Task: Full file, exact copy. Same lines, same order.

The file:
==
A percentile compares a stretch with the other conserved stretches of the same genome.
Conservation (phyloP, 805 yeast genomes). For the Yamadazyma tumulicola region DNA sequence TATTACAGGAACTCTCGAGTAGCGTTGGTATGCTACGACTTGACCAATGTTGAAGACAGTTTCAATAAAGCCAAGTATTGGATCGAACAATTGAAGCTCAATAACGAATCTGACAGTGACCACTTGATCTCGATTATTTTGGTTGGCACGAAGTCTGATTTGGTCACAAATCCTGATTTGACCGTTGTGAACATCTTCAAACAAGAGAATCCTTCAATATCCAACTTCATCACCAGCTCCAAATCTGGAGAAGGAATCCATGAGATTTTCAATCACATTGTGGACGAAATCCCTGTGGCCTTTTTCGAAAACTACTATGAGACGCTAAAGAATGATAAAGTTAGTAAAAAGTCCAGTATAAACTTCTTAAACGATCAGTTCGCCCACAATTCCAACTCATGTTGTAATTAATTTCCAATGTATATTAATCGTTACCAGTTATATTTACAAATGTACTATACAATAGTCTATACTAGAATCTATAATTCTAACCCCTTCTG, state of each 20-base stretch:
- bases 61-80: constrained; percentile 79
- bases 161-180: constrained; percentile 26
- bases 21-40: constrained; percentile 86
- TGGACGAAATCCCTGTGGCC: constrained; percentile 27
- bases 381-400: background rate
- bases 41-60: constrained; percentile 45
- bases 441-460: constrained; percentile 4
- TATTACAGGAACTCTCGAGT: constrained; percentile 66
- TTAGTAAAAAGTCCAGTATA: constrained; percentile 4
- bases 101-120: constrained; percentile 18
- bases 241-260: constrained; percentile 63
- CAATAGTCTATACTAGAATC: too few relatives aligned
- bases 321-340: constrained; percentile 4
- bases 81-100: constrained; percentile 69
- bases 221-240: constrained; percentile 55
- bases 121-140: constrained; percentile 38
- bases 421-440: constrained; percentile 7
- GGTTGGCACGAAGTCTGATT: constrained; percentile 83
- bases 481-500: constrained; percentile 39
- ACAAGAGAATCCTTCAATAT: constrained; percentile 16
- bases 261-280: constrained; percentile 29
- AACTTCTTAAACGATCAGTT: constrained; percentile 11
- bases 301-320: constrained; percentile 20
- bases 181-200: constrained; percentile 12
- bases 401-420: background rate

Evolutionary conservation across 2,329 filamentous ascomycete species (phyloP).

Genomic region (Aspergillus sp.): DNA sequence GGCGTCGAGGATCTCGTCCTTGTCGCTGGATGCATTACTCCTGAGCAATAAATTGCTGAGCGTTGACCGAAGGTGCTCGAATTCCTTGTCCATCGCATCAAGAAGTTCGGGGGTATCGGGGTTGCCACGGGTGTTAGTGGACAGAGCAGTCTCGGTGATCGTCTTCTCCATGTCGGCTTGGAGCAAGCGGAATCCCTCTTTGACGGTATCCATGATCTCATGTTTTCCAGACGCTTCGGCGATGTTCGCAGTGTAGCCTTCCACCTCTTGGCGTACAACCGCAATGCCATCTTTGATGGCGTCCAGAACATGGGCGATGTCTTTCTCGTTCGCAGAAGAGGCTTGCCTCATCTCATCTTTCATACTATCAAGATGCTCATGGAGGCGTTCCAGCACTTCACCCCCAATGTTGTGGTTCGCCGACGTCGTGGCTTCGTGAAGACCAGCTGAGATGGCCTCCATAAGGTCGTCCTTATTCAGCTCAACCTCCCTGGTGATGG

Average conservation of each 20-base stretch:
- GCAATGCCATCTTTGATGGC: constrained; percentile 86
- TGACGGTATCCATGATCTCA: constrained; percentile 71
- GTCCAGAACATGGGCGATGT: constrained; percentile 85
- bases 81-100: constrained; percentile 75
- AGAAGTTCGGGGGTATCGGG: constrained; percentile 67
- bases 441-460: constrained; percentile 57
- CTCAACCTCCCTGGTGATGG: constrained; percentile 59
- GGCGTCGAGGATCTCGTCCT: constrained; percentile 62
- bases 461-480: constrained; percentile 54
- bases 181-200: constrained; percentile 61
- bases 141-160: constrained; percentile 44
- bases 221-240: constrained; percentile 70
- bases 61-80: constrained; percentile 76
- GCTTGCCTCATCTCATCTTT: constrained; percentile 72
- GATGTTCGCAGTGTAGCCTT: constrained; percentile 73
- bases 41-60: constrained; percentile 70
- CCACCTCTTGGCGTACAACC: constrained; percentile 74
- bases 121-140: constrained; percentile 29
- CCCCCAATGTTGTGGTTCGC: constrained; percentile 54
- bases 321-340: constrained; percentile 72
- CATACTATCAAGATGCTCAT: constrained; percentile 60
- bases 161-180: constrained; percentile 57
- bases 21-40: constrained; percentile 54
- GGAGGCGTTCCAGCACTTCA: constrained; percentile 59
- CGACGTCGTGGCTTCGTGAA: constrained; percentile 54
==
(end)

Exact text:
A percentile compares a stretch with the other conserved stretches of the same genome.
Conservation (phyloP, 805 yeast genomes). For the Yamadazyma tumulicola region DNA sequence TATTACAGGAACTCTCGAGTAGCGTTGGTATGCTACGACTTGACCAATGTTGAAGACAGTTTCAATAAAGCCAAGTATTGGATCGAACAATTGAAGCTCAATAACGAATCTGACAGTGACCACTTGATCTCGATTATTTTGGTTGGCACGAAGTCTGATTTGGTCACAAATCCTGATTTGACCGTTGTGAACATCTTCAAACAAGAGAATCCTTCAATATCCAACTTCATCACCAGCTCCAAATCTGGAGAAGGAATCCATGAGATTTTCAATCACATTGTGGACGAAATCCCTGTGGCCTTTTTCGAAAACTACTATGAGACGCTAAAGAATGATAAAGTTAGTAAAAAGTCCAGTATAAACTTCTTAAACGATCAGTTCGCCCACAATTCCAACTCATGTTGTAATTAATTTCCAATGTATATTAATCGTTACCAGTTATATTTACAAATGTACTATACAATAGTCTATACTAGAATCTATAATTCTAACCCCTTCTG, state of each 20-base stretch:
- bases 61-80: constrained; percentile 79
- bases 161-180: constrained; percentile 26
- bases 21-40: constrained; percentile 86
- TGGACGAAATCCCTGTGGCC: constrained; percentile 27
- bases 381-400: background rate
- bases 41-60: constrained; percentile 45
- bases 441-460: constrained; percentile 4
- TATTACAGGAACTCTCGAGT: constrained; percentile 66
- TTAGTAAAAAGTCCAGTATA: constrained; percentile 4
- bases 101-120: constrained; percentile 18
- bases 241-260: constrained; percentile 63
- CAATAGTCTATACTAGAATC: too few relatives aligned
- bases 321-340: constrained; percentile 4
- bases 81-100: constrained; percentile 69
- bases 221-240: constrained; percentile 55
- bases 121-140: constrained; percentile 38
- bases 421-440: constrained; percentile 7
- GGTTGGCACGAAGTCTGATT: constrained; percentile 83
- bases 481-500: constrained; percentile 39
- ACAAGAGAATCCTTCAATAT: constrained; percentile 16
- bases 261-280: constrained; percentile 29
- AACTTCTTAAACGATCAGTT: constrained; percentile 11
- bases 301-320: constrained; percentile 20
- bases 181-200: constrained; percentile 12
- bases 401-420: background rate

Evolutionary conservation across 2,329 filamentous ascomycete species (phyloP).

Genomic region (Aspergillus sp.): DNA sequence GGCGTCGAGGATCTCGTCCTTGTCGCTGGATGCATTACTCCTGAGCAATAAATTGCTGAGCGTTGACCGAAGGTGCTCGAATTCCTTGTCCATCGCATCAAGAAGTTCGGGGGTATCGGGGTTGCCACGGGTGTTAGTGGACAGAGCAGTCTCGGTGATCGTCTTCTCCATGTCGGCTTGGAGCAAGCGGAATCCCTCTTTGACGGTATCCATGATCTCATGTTTTCCAGACGCTTCGGCGATGTTCGCAGTGTAGCCTTCCACCTCTTGGCGTACAACCGCAATGCCATCTTTGATGGCGTCCAGAACATGGGCGATGTCTTTCTCGTTCGCAGAAGAGGCTTGCCTCATCTCATCTTTCATACTATCAAGATGCTCATGGAGGCGTTCCAGCACTTCACCCCCAATGTTGTGGTTCGCCGACGTCGTGGCTTCGTGAAGACCAGCTGAGATGGCCTCCATAAGGTCGTCCTTATTCAGCTCAACCTCCCTGGTGATGG

Average conservation of each 20-base stretch:
- GCAATGCCATCTTTGATGGC: constrained; percentile 86
- TGACGGTATCCATGATCTCA: constrained; percentile 71
- GTCCAGAACATGGGCGATGT: constrained; percentile 85
- bases 81-100: constrained; percentile 75
- AGAAGTTCGGGGGTATCGGG: constrained; percentile 67
- bases 441-460: constrained; percentile 57
- CTCAACCTCCCTGGTGATGG: constrained; percentile 59
- GGCGTCGAGGATCTCGTCCT: constrained; percentile 62
- bases 461-480: constrained; percentile 54
- bases 181-200: constrained; percentile 61
- bases 141-160: constrained; percentile 44
- bases 221-240: constrained; percentile 70
- bases 61-80: constrained; percentile 76
- GCTTGCCTCATCTCATCTTT: constrained; percentile 72
- GATGTTCGCAGTGTAGCCTT: constrained; percentile 73
- bases 41-60: constrained; percentile 70
- CCACCTCTTGGCGTACAACC: constrained; percentile 74
- bases 121-140: constrained; percentile 29
- CCCCCAATGTTGTGGTTCGC: constrained; percentile 54
- bases 321-340: constrained; percentile 72
- CATACTATCAAGATGCTCAT: constrained; percentile 60
- bases 161-180: constrained; percentile 57
- bases 21-40: constrained; percentile 54
- GGAGGCGTTCCAGCACTTCA: constrained; percentile 59
- CGACGTCGTGGCTTCGTGAA: constrained; percentile 54